Both men were alone when they died, and both filled their friends, admirers, and biographers with intensely mixed feelings. I’m still coming to terms with Campbell. But I have a hunch that I’ll end up somewhere close to Kael’s ambivalence toward Welles, who, at the end of an essay that was widely seen as puncturing his myth, could only conclude: “In a less confused world, his glory would be greater than his guilt.”
“The history of the world is but the biography of great men,” Thomas Carlyle once wrote, and although this statement was criticized almost at once, it accurately captures the way many of us continue to think about historical events, both large and small. There’s something inherently appealing about the idea that certain exceptional personalities—Alexander the Great, Julius Caesar, Napoleon—can seize and turn the temper of their time, and we see it today in attempts to explain, say, the personal computing revolution though the life of someone like Steve Jobs. The alternate view, which was expressed forcefully by Herbert Spencer, is that history is the outcome of impersonal social and economic forces, in which a single man or woman can do little more than catalyze trends that are already there. If Napoleon had never lived, the theory goes, someone very much like him would have taken his place. It’s safe to say that any reasonable view of history has to take both theories into account: Napoleon was extraordinary in ways that can’t be fully explained by his environment, even if he was inseparably a part of it. But it’s also worth remembering that much of our fascination with such individuals arises from our craving for narrative structures, which demand a clear hero or villain. (The major exception, interestingly, is science fiction, in which the “protagonist” is often humanity as a whole. And the transition from the hard science fiction of the golden age to messianic stories like Dune, in which the great man reasserts himself with a vengeance, is a critical turning point in the genre’s development.)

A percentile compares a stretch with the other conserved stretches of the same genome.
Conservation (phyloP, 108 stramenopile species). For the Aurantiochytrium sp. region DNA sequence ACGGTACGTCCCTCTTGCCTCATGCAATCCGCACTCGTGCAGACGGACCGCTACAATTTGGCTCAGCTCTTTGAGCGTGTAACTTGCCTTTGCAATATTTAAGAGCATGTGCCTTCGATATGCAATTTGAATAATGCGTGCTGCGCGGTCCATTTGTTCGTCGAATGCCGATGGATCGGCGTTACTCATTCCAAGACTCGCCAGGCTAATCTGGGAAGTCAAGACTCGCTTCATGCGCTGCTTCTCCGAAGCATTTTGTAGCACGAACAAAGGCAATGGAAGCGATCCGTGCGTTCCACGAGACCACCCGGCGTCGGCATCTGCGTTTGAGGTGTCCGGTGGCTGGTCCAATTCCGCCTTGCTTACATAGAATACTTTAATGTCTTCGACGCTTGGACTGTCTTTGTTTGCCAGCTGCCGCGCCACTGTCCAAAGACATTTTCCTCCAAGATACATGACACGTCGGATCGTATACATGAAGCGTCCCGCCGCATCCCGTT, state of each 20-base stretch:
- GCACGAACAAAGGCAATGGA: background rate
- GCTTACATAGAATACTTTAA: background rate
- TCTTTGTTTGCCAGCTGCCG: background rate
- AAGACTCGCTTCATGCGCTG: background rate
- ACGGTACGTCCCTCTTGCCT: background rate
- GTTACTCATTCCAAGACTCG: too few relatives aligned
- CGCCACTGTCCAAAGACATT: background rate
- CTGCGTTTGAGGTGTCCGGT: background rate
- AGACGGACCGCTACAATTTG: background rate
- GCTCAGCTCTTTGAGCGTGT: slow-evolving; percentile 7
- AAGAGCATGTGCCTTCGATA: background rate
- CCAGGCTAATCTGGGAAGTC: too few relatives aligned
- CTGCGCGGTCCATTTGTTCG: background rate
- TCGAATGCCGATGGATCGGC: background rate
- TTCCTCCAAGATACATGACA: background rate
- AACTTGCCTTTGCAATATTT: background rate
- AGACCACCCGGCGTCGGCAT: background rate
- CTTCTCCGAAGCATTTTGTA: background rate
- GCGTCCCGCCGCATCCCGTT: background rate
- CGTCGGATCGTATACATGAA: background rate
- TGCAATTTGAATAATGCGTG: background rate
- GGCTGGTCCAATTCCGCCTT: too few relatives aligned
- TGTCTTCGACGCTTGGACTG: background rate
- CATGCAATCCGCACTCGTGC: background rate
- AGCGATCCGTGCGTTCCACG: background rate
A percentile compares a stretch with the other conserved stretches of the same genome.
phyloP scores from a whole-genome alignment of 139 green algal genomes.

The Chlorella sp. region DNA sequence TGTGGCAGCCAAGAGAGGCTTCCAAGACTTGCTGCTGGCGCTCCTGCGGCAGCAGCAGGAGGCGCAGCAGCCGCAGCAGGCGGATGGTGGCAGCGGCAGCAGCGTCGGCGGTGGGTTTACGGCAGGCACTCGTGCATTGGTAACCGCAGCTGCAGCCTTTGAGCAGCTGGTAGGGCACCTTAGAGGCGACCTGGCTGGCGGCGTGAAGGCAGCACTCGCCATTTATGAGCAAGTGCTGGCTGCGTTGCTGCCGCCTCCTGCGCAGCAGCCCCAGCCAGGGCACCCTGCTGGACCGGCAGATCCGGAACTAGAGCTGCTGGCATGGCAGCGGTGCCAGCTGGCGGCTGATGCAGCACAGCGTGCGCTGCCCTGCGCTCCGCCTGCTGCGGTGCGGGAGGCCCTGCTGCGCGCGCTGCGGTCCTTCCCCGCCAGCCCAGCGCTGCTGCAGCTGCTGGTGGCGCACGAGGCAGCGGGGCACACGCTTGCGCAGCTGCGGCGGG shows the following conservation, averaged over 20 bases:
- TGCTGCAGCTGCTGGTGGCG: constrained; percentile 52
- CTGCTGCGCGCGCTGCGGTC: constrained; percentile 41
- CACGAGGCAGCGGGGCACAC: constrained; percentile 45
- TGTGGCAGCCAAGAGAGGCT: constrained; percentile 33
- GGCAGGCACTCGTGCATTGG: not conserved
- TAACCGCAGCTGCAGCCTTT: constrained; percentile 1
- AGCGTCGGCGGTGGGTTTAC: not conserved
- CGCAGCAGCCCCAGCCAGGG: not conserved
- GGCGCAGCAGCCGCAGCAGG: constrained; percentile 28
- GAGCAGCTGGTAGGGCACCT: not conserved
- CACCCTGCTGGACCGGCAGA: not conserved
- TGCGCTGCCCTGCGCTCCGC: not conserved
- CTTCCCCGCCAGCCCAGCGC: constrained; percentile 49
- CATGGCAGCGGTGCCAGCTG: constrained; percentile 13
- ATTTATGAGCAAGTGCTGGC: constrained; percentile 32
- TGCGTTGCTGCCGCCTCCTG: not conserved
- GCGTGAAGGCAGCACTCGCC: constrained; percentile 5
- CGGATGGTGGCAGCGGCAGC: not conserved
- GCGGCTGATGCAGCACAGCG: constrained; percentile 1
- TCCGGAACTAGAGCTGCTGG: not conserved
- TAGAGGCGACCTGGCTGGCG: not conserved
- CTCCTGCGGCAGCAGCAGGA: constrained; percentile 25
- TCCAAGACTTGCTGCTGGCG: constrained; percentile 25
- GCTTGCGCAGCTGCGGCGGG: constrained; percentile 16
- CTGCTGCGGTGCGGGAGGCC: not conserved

You can see a similar divide in storytelling, too. One school of thought implicitly assumes that a story is a delivery system for great scenes, with the rest of the plot serving as a scaffold to enable a handful of awesome moments. Another approach sees a narrative as a series of small, carefully chosen details designed to create an emotional effect greater than the sum of its parts. When it comes to the former strategy, it’s hard to think of a better example than Game of Thrones, a television series that often seems to be marking time between high points: it can test a viewer’s patience, but to the extent that it works, it’s because it constantly promises a big payoff around the corner, and we can expect two or three transcendent set pieces per season. Mad Men took the opposite tack: it was made up of countless tiny but riveting choices that gained power from their cumulative impact. Like the theories of history I mentioned above, neither type of storytelling is necessarily correct or complete in itself, and you’ll find plenty of exceptions, even in works that seem to fall clearly into one category or the other. It certainly doesn’t mean that one kind of story is “better” than the other. But it provides a useful way to structure our thinking, especially when we consider how subtly one theory shades into the other in practice. The director Howard Hawks famously said that a good movie consisted of three great scenes and no bad scenes, which seems like a vote for the Game of Thrones model. Yet a great scene doesn’t exist in isolation, and the closer we look at stories that work, the more important those nonexistent “bad scenes” start to become.